DUBLIN, Ireland -- After several weeks of avoiding the word and under mounting criticism from leaders in his party, President Clinton said yesterday that he was "sorry" for his conduct in the Monica Lewinsky matter.Clinton's comments came one day after Sen. Joseph I. Lieberman, a Connecticut Democrat, delivered a forceful speech from the Senate floor in which he called the president's actions "immoral," "disgraceful" and deserving of formal public rebuke.During a photo opportunity yesterday with Irish Premier Bertie Ahern, Clinton said, "I've already said that I made a bad mistake, it was indefensible, and I'm sorry about it."
NEWS
By David Folkenflik and David Folkenflik,SUN NATIONAL STAFF Sun staff writer Jonathan Weisman contributed to this article | September 26, 1998
WASHINGTON -- The House Judiciary Committee voted yesterday to release an edited version of the taped conversations between Linda R. Tripp and Monica Lewinsky that triggered Kenneth W. Starr's investigation into the Lewinsky matter.With Republicans joining the committee's Democrats, the panel voted to remove from the Tripp tapes material it said touched on "inappropriate sexual and otherwise irrelevant matters."Additionally, the committee voted to delete such passages from thousands of pages of documents that are also scheduled for public release.
NEWS
By JAMES M. KRAMON | February 22, 1998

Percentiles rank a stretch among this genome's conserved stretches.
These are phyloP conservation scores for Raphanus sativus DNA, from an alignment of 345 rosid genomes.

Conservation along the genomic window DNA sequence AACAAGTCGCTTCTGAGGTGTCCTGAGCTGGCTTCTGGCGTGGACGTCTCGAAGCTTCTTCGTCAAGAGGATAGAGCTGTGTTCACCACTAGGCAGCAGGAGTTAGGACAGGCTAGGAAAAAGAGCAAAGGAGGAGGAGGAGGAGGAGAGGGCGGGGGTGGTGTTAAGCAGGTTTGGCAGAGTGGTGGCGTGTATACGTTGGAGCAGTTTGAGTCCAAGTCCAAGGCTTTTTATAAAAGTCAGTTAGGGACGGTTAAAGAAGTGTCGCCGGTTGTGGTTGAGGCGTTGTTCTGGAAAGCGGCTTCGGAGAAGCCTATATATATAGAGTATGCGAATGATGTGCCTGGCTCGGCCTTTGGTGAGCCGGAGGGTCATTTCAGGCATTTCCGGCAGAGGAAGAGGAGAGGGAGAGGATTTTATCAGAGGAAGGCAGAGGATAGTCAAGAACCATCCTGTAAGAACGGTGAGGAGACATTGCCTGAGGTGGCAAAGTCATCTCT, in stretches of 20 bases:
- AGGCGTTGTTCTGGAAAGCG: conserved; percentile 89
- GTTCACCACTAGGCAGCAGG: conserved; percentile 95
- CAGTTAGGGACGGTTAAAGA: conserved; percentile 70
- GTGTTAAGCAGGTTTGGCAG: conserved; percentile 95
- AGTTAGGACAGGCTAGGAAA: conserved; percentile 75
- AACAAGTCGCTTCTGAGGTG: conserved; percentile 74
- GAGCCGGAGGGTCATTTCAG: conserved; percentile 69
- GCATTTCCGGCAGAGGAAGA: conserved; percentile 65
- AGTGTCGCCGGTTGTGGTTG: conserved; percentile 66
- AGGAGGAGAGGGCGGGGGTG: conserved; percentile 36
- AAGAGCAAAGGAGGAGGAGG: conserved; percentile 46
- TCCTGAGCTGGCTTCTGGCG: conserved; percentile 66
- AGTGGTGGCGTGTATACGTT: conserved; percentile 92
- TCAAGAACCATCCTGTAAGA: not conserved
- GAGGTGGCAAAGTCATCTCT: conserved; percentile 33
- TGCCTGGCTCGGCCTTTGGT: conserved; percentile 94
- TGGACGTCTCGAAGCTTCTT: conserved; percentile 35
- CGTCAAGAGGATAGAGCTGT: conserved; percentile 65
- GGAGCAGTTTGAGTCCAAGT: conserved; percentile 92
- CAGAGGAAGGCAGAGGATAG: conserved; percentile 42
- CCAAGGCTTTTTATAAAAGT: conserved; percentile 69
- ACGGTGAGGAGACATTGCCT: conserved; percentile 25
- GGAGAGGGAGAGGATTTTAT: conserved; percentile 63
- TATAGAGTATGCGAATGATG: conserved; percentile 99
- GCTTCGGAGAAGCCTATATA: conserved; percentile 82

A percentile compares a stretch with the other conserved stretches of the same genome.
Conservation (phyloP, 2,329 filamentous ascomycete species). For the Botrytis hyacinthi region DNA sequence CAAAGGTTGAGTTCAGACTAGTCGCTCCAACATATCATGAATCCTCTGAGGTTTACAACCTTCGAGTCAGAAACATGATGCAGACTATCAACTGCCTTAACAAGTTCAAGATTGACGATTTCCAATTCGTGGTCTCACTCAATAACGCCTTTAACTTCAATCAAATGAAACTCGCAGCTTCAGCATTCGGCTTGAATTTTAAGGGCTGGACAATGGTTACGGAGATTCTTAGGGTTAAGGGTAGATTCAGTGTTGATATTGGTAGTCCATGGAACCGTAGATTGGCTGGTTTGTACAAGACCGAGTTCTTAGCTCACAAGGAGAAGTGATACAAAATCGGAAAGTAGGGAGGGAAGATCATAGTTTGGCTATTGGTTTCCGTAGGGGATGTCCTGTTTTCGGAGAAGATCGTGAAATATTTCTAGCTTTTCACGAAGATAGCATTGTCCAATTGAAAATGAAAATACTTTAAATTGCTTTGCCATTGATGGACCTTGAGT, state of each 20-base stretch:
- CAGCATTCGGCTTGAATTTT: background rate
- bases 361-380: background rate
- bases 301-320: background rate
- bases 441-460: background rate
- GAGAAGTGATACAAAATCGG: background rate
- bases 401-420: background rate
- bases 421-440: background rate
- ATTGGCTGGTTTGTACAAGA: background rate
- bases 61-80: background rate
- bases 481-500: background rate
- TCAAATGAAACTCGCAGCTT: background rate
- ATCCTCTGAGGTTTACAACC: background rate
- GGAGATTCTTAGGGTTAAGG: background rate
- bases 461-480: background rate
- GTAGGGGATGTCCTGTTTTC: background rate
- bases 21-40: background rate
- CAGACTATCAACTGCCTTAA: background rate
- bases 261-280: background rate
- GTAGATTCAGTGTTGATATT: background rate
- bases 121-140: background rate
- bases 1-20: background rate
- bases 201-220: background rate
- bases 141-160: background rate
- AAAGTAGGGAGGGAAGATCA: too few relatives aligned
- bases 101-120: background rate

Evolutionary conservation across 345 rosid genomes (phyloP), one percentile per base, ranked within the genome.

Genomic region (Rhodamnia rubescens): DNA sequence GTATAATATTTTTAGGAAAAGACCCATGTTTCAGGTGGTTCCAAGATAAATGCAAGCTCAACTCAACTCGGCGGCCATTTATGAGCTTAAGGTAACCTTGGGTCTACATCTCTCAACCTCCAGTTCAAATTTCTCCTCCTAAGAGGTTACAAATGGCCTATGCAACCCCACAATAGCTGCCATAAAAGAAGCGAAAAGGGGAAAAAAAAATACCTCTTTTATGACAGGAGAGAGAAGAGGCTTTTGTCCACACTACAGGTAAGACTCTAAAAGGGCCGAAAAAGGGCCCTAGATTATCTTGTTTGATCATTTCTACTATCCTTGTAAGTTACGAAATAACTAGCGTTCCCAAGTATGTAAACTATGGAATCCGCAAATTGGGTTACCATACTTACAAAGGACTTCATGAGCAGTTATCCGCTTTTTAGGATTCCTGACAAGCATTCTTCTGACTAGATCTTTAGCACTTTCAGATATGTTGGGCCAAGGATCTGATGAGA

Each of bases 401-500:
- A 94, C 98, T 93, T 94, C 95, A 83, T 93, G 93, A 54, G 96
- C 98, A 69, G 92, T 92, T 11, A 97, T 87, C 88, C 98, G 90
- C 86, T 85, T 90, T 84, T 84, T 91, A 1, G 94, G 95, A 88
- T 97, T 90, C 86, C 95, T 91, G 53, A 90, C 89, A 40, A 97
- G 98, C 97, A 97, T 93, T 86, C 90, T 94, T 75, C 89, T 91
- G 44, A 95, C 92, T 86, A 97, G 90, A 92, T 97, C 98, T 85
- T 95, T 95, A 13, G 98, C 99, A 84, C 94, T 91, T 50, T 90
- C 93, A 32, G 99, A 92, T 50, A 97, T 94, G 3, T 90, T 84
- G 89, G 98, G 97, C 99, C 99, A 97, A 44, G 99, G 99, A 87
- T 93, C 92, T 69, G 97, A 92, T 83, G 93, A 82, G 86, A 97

From my view as a former federal prosecutor, independent counsel Kenneth W. Starr's grand jury investigation into the Monica Lewinsky case appears to be highly irregular. The focus of the case and Starr's investigative techniques deviate from the established standards of federal prosecutors.Starr got off to a bad start in the Lewinsky matter. He was appointed as independent counsel to investigate Whitewater. Although he has an unusually large staff and has spent more than $30 million, his four-year investigation has failed to make a case against his target, President Clinton.
NEWS
By Susan Baer and Susan Baer,SUN NATIONAL STAFF | August 23, 1998
WASHINGTON -- When President Clinton announced the surprise U.S. missile attacks on terrorist-related targets in Afghanistan and Sudan on Thursday, he said he ordered the action for four reasons. But many people wondered if there was a fifth.Pundits, politicians, the media and a sizable chunk of the public questioned whether the president was acting, at least in part, with hopes of shifting attention from his travails in the Monica Lewinsky matter.Most Americans, including Republican leaders, appear to support the administration's military strike against the two terrorist facilities.
NEWS
By Paul West and Paul West,SUN NATIONAL STAFF Sun staff writer Jonathan Weisman contributed to this article | August 18, 1998
WASHINGTON -- President Clinton sought to bring closure to the sex scandal that has engulfed his presidency by apologizing last night for misleading the country about his relationship with Monica S. Lewinsky.At the same time, Clinton portrayed himself as a victim of independent counsel Kenneth W. Starr's investigation. He said he had truthfully answered "questions no American citizen would ever want to answer," during a steamy afternoon spent facing prosecutors' questions.But while Clinton's day of reckoning before a grand jury may be over, the Lewinsky matter isn't.